There are few things more guaranteed than getting a new MacBook Pro every year, and 2020 is no different. After the landmark year the flagship Apple laptop had last year, however, the MacBook Pro 2020 might be one of the most interesting launches yet.
For a bit of background, we did see a MacBook Pro 2019 that followed much in the footsteps of earlier models – incremental hardware upgrades, same chassis, same awful Butterfly keyboard – but 2019 didn’t end there. In November 2019, Apple launched the MacBook Pro 16-inch with an all new keyboard, narrow bezels and probably the best speakers ever to exist in a laptop.
These improvements were initially limited to the 16-inch model, but now most of them have come to the newly announced 13-inch MacBook Pro. That means that the amazing Magic Keyboard has found its way to the more accessible MacBook Pro, along with faster memory and new 10th-generation Intel processors.
So, because there’s a lot of information to know about the MacBook Pro 2020, we went ahead and gathered everything together in one place. Be sure to keep this page bookmarked, as we’ll add any new information that surfaces – especially if we hear word of a new 16-inch MacBook Pro.
Cut to the chase
- What is it? The new 2020 MacBook Pro
- When is it out? Available to order today
- What will it cost? Starting at $1,299 (£1,299, AU$1,999)
MacBook Pro 2020 release date
The MacBook Pro 13-inch was announced on Monday, May 4, and the first shipments appear to be scheduled for Thursday, May 7, although some higher-end configurations won’t deliver until a later window: May 18 to May 20. Since the MacBook Pro 16-inch launched in December – taking place of the 15-inch laptop – this 13-inch version may be Apple’s last big Pro update for 2020.
MacBook Pro 2020 price
The price of the MacBook Pro starts at $1,299 / £1,299 / AU$1,999 for 13-inch model with a 1.4GHz quad-core 8th-gen Intel Core i5 processor and a rather limiting 256GB of storage and 8GB of RAM. You’ll need $1,799 / £1,799 / AU$2,999 to step it up to a 2.0GHz 10th-generation Intel Core i5 processor with 512GB of storage and 16GB of RAM.
Want the lone Intel Core i7 configuration running at 2.3GHz? That’s an extra $200 / £200 / AU$600, while jumping from 16GB to 32GB of RAM costs an extra $400 / £400 / AU$600, bringing the total to $2,599 / £2,599 / AU$4,199 for the maxed CPU and RAM configuration with 1TB of storage. You can go all the way up to 4TB, but that adds another $1,000 / £1000 / AU$1,500
MacBook Pro 2020 specs
The MacBook Pro is Apple’s laptop geared towards creatives and professionals, and as such it’s packed with the latest and greatest mobile hardware. Only the 13-inch model has been revealed so far, but there are some interesting details.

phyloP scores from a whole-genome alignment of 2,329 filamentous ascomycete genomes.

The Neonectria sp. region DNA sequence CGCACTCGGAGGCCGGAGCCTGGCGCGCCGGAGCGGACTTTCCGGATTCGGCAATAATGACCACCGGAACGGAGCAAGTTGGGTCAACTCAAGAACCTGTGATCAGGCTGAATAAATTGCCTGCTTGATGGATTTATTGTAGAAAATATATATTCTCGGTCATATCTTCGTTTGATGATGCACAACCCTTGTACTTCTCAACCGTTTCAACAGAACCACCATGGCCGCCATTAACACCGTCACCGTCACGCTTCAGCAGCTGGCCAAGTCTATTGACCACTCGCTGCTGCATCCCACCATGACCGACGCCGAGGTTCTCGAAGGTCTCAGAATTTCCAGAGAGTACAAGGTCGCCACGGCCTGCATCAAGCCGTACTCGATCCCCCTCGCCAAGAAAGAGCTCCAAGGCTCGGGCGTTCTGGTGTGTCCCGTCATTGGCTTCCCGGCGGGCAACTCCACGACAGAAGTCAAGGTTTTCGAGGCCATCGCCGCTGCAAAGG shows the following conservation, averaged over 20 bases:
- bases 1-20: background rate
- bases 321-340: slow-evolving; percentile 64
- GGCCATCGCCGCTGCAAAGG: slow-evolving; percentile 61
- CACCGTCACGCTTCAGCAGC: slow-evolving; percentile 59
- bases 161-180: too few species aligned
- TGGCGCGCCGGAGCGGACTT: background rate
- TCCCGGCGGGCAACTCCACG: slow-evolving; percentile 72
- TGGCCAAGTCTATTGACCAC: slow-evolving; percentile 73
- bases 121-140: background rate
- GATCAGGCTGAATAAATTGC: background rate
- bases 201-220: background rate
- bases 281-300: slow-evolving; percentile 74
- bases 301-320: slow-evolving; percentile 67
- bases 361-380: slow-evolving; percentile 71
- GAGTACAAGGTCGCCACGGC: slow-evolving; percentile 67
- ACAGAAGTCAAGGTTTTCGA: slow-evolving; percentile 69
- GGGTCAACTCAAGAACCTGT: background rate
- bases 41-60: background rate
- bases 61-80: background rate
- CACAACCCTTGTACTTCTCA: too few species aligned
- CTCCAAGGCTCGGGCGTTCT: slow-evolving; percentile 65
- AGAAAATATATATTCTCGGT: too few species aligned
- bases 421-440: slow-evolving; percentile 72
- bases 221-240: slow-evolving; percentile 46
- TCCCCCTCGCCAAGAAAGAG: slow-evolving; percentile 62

For instance, the new 13-inch MacBook Pro is using 10th-generation Intel processors, and it appears as if they’re Ice Lake. Apple typically doesn’t reveal the exact silicon running in their laptops, so we’re not sure whether it’s Ice Lake or Comet Lake. However, all versions of the new MacBook Pro are using Intel Iris Graphics, so it’s safe to assume that they’re running Ice Lake.
But, not all of the laptops are.
The entry level models of the device are still using 8th-generation Whiskey Lake processors. However, based on our testing of past laptops, we can pretty much say you’re not going to get a huge difference in performance whether you go with the 8th generation processor or the 10th. The big difference will probably lie in battery life, as Ice Lake is a much more efficient CPU, even if it doesn’t quite out-muscle the old chips.
However, if you do go with one of the new processors, you’ll be able to configure the MacBook Pro 2020 with up to 32GB of RAM. This is an absolutely gargantuan amount of memory for a 13-inch laptop. We wouldn’t recommend most people go with this option, but if you need that much memory, at least the option is open to you.
The display is high-spec as usual, hitting a QHD resolution of 2,560 x 1,600. Yes, that does mean the MacBook Pro is still shy of hitting 4K, but with a 13.3-inch display, the difference would likely not be noticeable to a vast majority of people. It also has a P3 wide color gamut and 500 nits of brightness, meaning it should remain one of the brightest and most colorful laptop displays on the market.
Beyond the raw specs, there are some much-needed improvements. Chief among these is the inclusion of the same Magic Keyboard found in the MacBook Pro 16-inch. This keyboard isn’t just one of the most comfortable we’ve typed on, but it should see the end of Apple’s years-long faulty keyboard controversy.
This does see the touch bar get a bit smaller, but with a dedicated TouchID button and an escape key, it should be a lot easier to use (and with less mistaken inputs).
It’s kind of a shame that we didn’t get a refresh of the 16-inch model, however. In our brief testing of laptops rocking the new 10th-gen Intel Comet Lake-H processors, we’ve seen much better performance along with some amazing battery life. Maybe we’ll see these improved CPUs in the next version of the 16-inch laptop – they did just come out in April, after all.